The modernist writer Carlos Drummond de Andrade is probably the best known and most loved poet in Brazil. His poem A Flor e a Náusea was used in the Opening Ceremony of the Rio 2016 Olympic Games. It was read in Portuguese by another Brazilian national treasure, the actress Fernanda Montenegro, with English provided by Britain’s own Judi Dench.
The combination of these two accomplished performers with the extraordinary poetry of Drummond made for an affecting moment in the ceremony. The poem accompanied a scene in which a young boy is transfixed by the sight of a fragile plant emerging from concrete, and this was a dramatisation of what happens in the poem itself, in which the relentless dirt, noise and grime of the city is held in check by the power of a blooming flower growing through it all. The poet asks that everyone stops what they are doing to see the flower, which has grown up from the ground and breached the asphalt, and in doing so has also broken through the sensations of disgust, hate and boredom that had settled on the human character.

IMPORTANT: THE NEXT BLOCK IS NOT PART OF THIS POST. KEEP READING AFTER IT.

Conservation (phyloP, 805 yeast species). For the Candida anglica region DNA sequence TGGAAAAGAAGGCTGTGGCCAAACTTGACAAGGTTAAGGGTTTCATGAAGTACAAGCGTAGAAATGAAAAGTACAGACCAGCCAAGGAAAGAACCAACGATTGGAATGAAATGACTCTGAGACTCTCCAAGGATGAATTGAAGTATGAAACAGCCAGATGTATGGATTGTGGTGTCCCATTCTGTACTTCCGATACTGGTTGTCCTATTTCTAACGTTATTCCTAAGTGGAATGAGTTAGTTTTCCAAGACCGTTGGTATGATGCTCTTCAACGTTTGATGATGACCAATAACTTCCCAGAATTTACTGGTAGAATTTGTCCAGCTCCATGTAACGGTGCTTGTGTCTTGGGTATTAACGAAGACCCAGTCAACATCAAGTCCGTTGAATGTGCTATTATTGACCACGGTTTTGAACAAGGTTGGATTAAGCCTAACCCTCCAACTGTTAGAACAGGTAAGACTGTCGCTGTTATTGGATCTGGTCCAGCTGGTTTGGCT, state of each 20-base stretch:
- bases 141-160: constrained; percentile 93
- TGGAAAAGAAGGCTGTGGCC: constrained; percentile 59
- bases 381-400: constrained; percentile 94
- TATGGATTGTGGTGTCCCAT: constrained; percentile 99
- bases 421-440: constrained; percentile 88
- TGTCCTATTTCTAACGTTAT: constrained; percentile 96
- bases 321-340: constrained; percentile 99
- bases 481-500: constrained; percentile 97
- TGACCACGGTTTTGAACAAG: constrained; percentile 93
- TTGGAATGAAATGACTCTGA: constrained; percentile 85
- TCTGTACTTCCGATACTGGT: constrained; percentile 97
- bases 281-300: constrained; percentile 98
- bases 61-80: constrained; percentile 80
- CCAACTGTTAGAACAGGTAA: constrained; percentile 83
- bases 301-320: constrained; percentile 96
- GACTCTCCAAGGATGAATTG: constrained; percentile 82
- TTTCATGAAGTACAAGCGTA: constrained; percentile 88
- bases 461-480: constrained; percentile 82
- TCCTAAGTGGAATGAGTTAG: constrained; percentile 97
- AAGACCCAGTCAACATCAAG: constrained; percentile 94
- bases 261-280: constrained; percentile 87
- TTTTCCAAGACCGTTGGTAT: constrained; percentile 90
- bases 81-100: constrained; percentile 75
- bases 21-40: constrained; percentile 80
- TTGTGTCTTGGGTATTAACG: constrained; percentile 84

The poem echoes a theme often celebrated at the Olympic Games: the power of one glorious moment to overcome darkness in the world. The Olympics bring people from all nations together in peace and celebration of human ability, and in Drummond’s poem it’s a flower that represents the power of hope.
Drummond trained as a pharmacist and then worked in the civil service in Rio before becoming a journalist and poet. He was by most accounts a quiet and unforthcoming personality in the flesh, but his poetry is endlessly inventive. He was an early pioneer of concrete poetry and published around 15 collections of poems, with his earliest English translator being Elizabeth Bishop. As an intellectual, highbrow and yet playful writer, he occupies a central place in the Brazilian cultural consciousness.
In his younger years his poems focused on philosophy and social commentary, inequality and hardship, but later in life he became more interested in writing erotic verse, which was largely published posthumously.
Drummond isn’t particularly well known as a poet in Europe, but his fame in Brazil is considerable: in his home nation he’s revered to the extent that one of his poems was even printed on Brazilian currency in the late 1980s. He died in 1987 at the age of 84.